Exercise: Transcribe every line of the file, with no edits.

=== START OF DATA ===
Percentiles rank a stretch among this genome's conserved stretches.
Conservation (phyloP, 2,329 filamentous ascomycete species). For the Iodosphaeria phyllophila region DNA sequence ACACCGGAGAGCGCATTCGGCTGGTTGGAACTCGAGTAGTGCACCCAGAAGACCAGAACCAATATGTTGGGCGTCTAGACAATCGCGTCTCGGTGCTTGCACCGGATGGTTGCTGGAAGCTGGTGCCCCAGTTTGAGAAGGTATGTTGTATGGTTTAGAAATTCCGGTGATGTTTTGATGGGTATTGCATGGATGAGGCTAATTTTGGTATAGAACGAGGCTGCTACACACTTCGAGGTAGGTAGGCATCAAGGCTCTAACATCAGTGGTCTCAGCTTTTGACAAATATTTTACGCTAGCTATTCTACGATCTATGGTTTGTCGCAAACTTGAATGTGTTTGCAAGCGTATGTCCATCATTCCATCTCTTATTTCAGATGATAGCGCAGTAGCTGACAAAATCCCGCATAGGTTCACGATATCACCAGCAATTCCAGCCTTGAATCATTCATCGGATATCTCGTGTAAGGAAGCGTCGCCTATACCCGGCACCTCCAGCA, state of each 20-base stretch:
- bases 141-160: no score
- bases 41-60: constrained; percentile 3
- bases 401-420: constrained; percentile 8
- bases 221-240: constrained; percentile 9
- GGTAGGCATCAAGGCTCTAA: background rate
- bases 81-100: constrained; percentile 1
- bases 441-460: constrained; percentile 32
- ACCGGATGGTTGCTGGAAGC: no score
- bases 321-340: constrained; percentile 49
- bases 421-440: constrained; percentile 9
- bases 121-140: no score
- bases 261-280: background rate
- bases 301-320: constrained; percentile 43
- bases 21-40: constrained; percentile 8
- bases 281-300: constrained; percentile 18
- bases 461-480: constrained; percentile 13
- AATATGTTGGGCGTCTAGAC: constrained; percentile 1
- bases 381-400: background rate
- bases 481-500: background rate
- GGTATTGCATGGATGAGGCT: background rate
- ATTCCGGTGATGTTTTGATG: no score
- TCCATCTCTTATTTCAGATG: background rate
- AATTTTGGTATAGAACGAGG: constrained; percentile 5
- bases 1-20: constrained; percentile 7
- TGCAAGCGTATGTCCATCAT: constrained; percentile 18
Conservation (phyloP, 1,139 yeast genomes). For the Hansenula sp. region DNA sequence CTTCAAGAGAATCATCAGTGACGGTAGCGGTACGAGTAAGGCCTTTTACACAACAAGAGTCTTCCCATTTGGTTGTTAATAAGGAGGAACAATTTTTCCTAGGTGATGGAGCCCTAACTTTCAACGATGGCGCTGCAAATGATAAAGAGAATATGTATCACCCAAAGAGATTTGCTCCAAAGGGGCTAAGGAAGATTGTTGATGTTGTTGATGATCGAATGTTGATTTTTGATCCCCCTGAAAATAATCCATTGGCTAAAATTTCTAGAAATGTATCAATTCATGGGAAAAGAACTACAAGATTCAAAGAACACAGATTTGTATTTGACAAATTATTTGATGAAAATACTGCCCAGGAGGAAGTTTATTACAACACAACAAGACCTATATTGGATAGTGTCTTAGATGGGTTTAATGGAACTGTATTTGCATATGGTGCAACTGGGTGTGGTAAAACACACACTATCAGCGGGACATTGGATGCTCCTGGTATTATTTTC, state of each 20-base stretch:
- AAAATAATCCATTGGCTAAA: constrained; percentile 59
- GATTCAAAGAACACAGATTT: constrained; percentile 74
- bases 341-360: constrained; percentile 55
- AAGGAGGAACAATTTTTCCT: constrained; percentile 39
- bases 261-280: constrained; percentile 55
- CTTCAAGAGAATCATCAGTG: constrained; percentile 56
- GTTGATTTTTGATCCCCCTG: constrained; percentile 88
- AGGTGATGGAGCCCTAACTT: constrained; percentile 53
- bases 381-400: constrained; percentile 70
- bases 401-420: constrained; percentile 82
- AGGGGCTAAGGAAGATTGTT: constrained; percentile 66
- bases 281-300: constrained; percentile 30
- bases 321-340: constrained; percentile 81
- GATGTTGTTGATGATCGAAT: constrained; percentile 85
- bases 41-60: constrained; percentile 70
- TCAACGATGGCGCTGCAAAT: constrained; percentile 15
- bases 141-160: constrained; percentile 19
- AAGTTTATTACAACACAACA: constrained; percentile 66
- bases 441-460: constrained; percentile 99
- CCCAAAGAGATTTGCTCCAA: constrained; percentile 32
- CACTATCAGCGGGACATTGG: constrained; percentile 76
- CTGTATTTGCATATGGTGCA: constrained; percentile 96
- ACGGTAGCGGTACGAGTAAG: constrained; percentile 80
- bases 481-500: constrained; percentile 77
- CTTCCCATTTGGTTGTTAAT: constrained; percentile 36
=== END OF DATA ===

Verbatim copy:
Percentiles rank a stretch among this genome's conserved stretches.
Conservation (phyloP, 2,329 filamentous ascomycete species). For the Iodosphaeria phyllophila region DNA sequence ACACCGGAGAGCGCATTCGGCTGGTTGGAACTCGAGTAGTGCACCCAGAAGACCAGAACCAATATGTTGGGCGTCTAGACAATCGCGTCTCGGTGCTTGCACCGGATGGTTGCTGGAAGCTGGTGCCCCAGTTTGAGAAGGTATGTTGTATGGTTTAGAAATTCCGGTGATGTTTTGATGGGTATTGCATGGATGAGGCTAATTTTGGTATAGAACGAGGCTGCTACACACTTCGAGGTAGGTAGGCATCAAGGCTCTAACATCAGTGGTCTCAGCTTTTGACAAATATTTTACGCTAGCTATTCTACGATCTATGGTTTGTCGCAAACTTGAATGTGTTTGCAAGCGTATGTCCATCATTCCATCTCTTATTTCAGATGATAGCGCAGTAGCTGACAAAATCCCGCATAGGTTCACGATATCACCAGCAATTCCAGCCTTGAATCATTCATCGGATATCTCGTGTAAGGAAGCGTCGCCTATACCCGGCACCTCCAGCA, state of each 20-base stretch:
- bases 141-160: no score
- bases 41-60: constrained; percentile 3
- bases 401-420: constrained; percentile 8
- bases 221-240: constrained; percentile 9
- GGTAGGCATCAAGGCTCTAA: background rate
- bases 81-100: constrained; percentile 1
- bases 441-460: constrained; percentile 32
- ACCGGATGGTTGCTGGAAGC: no score
- bases 321-340: constrained; percentile 49
- bases 421-440: constrained; percentile 9
- bases 121-140: no score
- bases 261-280: background rate
- bases 301-320: constrained; percentile 43
- bases 21-40: constrained; percentile 8
- bases 281-300: constrained; percentile 18
- bases 461-480: constrained; percentile 13
- AATATGTTGGGCGTCTAGAC: constrained; percentile 1
- bases 381-400: background rate
- bases 481-500: background rate
- GGTATTGCATGGATGAGGCT: background rate
- ATTCCGGTGATGTTTTGATG: no score
- TCCATCTCTTATTTCAGATG: background rate
- AATTTTGGTATAGAACGAGG: constrained; percentile 5
- bases 1-20: constrained; percentile 7
- TGCAAGCGTATGTCCATCAT: constrained; percentile 18
Conservation (phyloP, 1,139 yeast genomes). For the Hansenula sp. region DNA sequence CTTCAAGAGAATCATCAGTGACGGTAGCGGTACGAGTAAGGCCTTTTACACAACAAGAGTCTTCCCATTTGGTTGTTAATAAGGAGGAACAATTTTTCCTAGGTGATGGAGCCCTAACTTTCAACGATGGCGCTGCAAATGATAAAGAGAATATGTATCACCCAAAGAGATTTGCTCCAAAGGGGCTAAGGAAGATTGTTGATGTTGTTGATGATCGAATGTTGATTTTTGATCCCCCTGAAAATAATCCATTGGCTAAAATTTCTAGAAATGTATCAATTCATGGGAAAAGAACTACAAGATTCAAAGAACACAGATTTGTATTTGACAAATTATTTGATGAAAATACTGCCCAGGAGGAAGTTTATTACAACACAACAAGACCTATATTGGATAGTGTCTTAGATGGGTTTAATGGAACTGTATTTGCATATGGTGCAACTGGGTGTGGTAAAACACACACTATCAGCGGGACATTGGATGCTCCTGGTATTATTTTC, state of each 20-base stretch:
- AAAATAATCCATTGGCTAAA: constrained; percentile 59
- GATTCAAAGAACACAGATTT: constrained; percentile 74
- bases 341-360: constrained; percentile 55
- AAGGAGGAACAATTTTTCCT: constrained; percentile 39
- bases 261-280: constrained; percentile 55
- CTTCAAGAGAATCATCAGTG: constrained; percentile 56
- GTTGATTTTTGATCCCCCTG: constrained; percentile 88
- AGGTGATGGAGCCCTAACTT: constrained; percentile 53
- bases 381-400: constrained; percentile 70
- bases 401-420: constrained; percentile 82
- AGGGGCTAAGGAAGATTGTT: constrained; percentile 66
- bases 281-300: constrained; percentile 30
- bases 321-340: constrained; percentile 81
- GATGTTGTTGATGATCGAAT: constrained; percentile 85
- bases 41-60: constrained; percentile 70
- TCAACGATGGCGCTGCAAAT: constrained; percentile 15
- bases 141-160: constrained; percentile 19
- AAGTTTATTACAACACAACA: constrained; percentile 66
- bases 441-460: constrained; percentile 99
- CCCAAAGAGATTTGCTCCAA: constrained; percentile 32
- CACTATCAGCGGGACATTGG: constrained; percentile 76
- CTGTATTTGCATATGGTGCA: constrained; percentile 96
- ACGGTAGCGGTACGAGTAAG: constrained; percentile 80
- bases 481-500: constrained; percentile 77
- CTTCCCATTTGGTTGTTAAT: constrained; percentile 36